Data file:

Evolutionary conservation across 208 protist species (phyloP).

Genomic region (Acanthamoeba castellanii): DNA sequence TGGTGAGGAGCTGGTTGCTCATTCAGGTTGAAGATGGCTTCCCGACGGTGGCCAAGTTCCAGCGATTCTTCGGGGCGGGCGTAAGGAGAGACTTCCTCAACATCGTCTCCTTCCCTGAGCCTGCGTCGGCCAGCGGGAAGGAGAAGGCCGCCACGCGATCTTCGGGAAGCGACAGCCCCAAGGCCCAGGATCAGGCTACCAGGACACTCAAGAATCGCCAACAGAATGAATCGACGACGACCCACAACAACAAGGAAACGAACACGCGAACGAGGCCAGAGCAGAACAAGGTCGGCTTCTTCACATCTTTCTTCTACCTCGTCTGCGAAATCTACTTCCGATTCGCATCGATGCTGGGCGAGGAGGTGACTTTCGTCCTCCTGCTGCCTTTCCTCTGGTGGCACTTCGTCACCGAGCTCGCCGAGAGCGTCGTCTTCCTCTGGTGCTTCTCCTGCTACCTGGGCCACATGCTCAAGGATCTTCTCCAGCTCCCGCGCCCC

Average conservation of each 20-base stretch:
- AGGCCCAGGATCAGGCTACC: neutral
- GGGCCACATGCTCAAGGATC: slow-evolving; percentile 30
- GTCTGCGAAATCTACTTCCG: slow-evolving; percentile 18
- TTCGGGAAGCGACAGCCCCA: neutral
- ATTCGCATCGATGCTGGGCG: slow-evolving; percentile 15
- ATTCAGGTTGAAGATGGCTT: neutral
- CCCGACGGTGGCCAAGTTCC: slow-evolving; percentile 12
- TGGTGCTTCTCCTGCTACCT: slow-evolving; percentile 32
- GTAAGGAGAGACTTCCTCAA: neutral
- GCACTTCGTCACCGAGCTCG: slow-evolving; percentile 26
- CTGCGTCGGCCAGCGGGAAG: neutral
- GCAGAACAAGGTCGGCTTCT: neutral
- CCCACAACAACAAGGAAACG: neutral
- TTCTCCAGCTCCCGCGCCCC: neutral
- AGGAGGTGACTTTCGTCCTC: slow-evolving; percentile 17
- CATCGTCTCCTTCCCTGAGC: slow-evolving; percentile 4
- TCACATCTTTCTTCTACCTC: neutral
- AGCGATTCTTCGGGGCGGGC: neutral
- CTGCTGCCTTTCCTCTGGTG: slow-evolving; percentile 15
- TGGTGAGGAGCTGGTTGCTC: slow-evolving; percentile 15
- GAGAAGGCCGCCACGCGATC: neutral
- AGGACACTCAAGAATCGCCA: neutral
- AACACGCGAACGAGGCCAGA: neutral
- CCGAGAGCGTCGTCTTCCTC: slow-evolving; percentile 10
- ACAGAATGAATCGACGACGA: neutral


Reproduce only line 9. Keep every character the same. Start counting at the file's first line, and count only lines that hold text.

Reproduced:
- ATTCAGGTTGAAGATGGCTT: neutral